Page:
Hey, before you go, check to your right. There's a fat, little Caddis larvae!

The day continued with bugs emerging, and fish feeding mostly on crippled emergers. Sarah and I had a wonderful time, and even ignored the wind -- for the most part.


In Wild Waters,

Zac Sexton

The Meandering Boo Boy

Posted by on in On the Road Blog
I'm not sure how often it happens, but it seems to more and more, when I'm on the water. It is getting to where a lot of the gear I fish with, has been hand-crafted. Sometimes, it's something I messed with, most times it's something a friend has made. Sometimes it is a cooperative effort. A recent trip floating my newly restored wooden drift boat brought out a lot of homespun creations that were able to withstand rugged conditions.

Somehow, I was able to talk Sarah, my girlfriend, in to a February trip to Montana, and go floating down a river. It wasn't as big of a surprise, but I was also able to talk Scott Anderson, a guiding buddy from Missoula, in to doing the float. And Ariell is always ready to go, don't matter what the weather!

"Zac it's frickin' cold! Sarah, can I sit on your lap and lick your ear?"


Me on the left, and Scott on the right. I am holding a Sam Drukman, Sweetgrass graphite creation. It's a sweet-tossing 9'3", 8 weight. It's not a typical trouting rod, but I knew the wind was going to blow, and the delicate tips Sam uses help to keep tippets intact on the hook-set. Here, we are rigging up at the put-in. From the put-in, we floated to the put-out... (That's a joke...sorta...)


This is a fine example of expressive "cabin fever." Though realistically, we are mostly expressing our happiness to finally be out of the car and icy roads, and ready to take my boat on it's first float since I got it painted. It's not quite done, as I need to put on more paint, adjust the oars and seats, and do some more work on the wood trim, but I first wanted to see if I fixed the one leak I was aware of before continuing work on 'er! This was also Sarah's first attempt at real-live fly-fishing (as opposed to just casting). She was a trooper and even had a good time. She took all the photos you are looking at -- well, except this one. Scott took this one. Ariell just wanted to chase Jackrabbits.


We shoved off, and I took a few strokes to see how she handled, and she did well. I didn't see any leaks, then concentrated on the fishing. I handed Scott the Sweetgrass graphite rod to start. To my right, (viewer's left), you can see a bamboo rod with an interesting history. The tip is a section I made for a prototype rod, but never finished out. I gave the blank to Scott, who had Dave, at Sweetgrass finish it out and add a more fitting butt section than what I designed for it. The finished rod really is a great 8'3", five weight. A great example of bamboo team work.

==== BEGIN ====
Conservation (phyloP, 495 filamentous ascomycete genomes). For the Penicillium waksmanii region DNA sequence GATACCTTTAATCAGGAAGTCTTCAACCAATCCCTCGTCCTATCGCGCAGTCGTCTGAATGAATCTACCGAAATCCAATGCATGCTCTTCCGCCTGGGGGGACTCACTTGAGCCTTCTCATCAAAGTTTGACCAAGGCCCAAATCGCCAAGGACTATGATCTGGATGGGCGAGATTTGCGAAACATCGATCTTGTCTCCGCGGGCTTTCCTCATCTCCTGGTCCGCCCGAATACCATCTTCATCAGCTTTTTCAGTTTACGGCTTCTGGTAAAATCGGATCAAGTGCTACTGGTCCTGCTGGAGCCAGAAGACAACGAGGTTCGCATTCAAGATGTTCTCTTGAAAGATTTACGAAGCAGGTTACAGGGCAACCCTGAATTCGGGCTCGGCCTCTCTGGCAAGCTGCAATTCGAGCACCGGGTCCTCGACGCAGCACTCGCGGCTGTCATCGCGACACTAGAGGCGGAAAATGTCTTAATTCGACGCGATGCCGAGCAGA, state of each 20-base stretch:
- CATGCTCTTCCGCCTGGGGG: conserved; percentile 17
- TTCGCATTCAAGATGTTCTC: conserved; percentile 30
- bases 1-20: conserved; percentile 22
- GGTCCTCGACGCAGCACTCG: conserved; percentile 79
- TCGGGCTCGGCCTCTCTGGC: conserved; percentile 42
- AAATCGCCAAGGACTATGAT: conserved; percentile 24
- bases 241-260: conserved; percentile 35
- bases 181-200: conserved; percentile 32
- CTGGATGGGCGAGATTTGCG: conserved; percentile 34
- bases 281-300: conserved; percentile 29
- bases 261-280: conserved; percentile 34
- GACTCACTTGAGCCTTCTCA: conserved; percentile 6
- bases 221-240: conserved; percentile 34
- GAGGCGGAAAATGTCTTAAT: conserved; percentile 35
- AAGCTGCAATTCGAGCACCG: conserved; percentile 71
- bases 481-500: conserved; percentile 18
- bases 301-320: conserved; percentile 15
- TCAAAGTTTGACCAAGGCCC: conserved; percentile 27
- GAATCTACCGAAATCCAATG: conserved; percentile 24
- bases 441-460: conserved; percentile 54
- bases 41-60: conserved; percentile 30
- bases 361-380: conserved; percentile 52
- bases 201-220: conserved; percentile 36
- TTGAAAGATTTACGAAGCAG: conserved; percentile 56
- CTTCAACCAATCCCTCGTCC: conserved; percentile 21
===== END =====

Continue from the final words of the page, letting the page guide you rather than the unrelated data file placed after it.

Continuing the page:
Jess, a friend of mine, made the stocking hat I am wearing, and it has held up to years of my abuse. Good job, Jess! And Morrison Simms, another good friend, made the lanyard to the right, near the oar tucked under my leg. Good job Morrison! Don't pay attention to the other rod next to the bamboo rod...

Scott took the bow first, to show Sarah some techniques on fishing from a boat. Scott wasn't too far in to his presentation before he hooked up. We were all pretty excited, as it looked to be a great day of catching fish.

"Don't horse it, Scott!"

And the first fish to my boat is a...

Oh, a Whitefish. Well, here's to native fish! It was a fatty that fought heartily. I truly have a soft spot for Whities, and often target them, believe it or not. Another point in craftsmanship, is that Scott made the frame for the net, holding the Whitie. He made the net for me last Summer, and it has turned in to a great boat net.

Scott worked the tail end of that water, and quickly hooked in to another fish. Wow. Scott sure is talented. Or lucky.

A decent Brownie! And a great-looking net frame, minus my ingenious zip-tie connectors. I simply didn't feel like drilling holes in the frame, so just attached the bag (what most people call the net, but what the bag-makers call the bag; the wood is the frame), any way I could. I'll fix it one of these days...


Good job Scott -- for a guy who fishes worms...

Scott did quite a bit of rowing, and we both worked on coaching Sarah through the sport of fly-fishing. Somehow we didn't take any pictures... She hooked a few fish, but we didn't quite get them to the boat. Maybe next trip. I hooked a nice Brownie, way bigger than Scott's, but somehow it fell off before a picture could be taken. The cameras were frozen. That was it, yeh! The day got a bit chilly as the wind picked up through the afternoon, but we had a great time. It was a great day spent with great friends, using gear we and our friends made. Hard to beat a day like that.


See ya later big river. I will miss you, until next time. See ya later also, big ol' eagle.

In Wild Waters,

Zac Sexton

The Meandering Boo Boy

Posted by on in On the Road Blog
I often get to talk with rod-making experts on my travels. And every once in a while I manage to pin down ol' Glenn Brackett, and get to twist his ear with questions. Recently, I met up with him while he was giving a talk about Sweetgrass rods, and bamboo rods in general for a northwestern fly fishing club. I met Glenn with Craig, a longtime friend of his, at the Struble company. Jeff Pentecost, Struble owner, was able to break from his busy schedule to give us a tour of his new shop.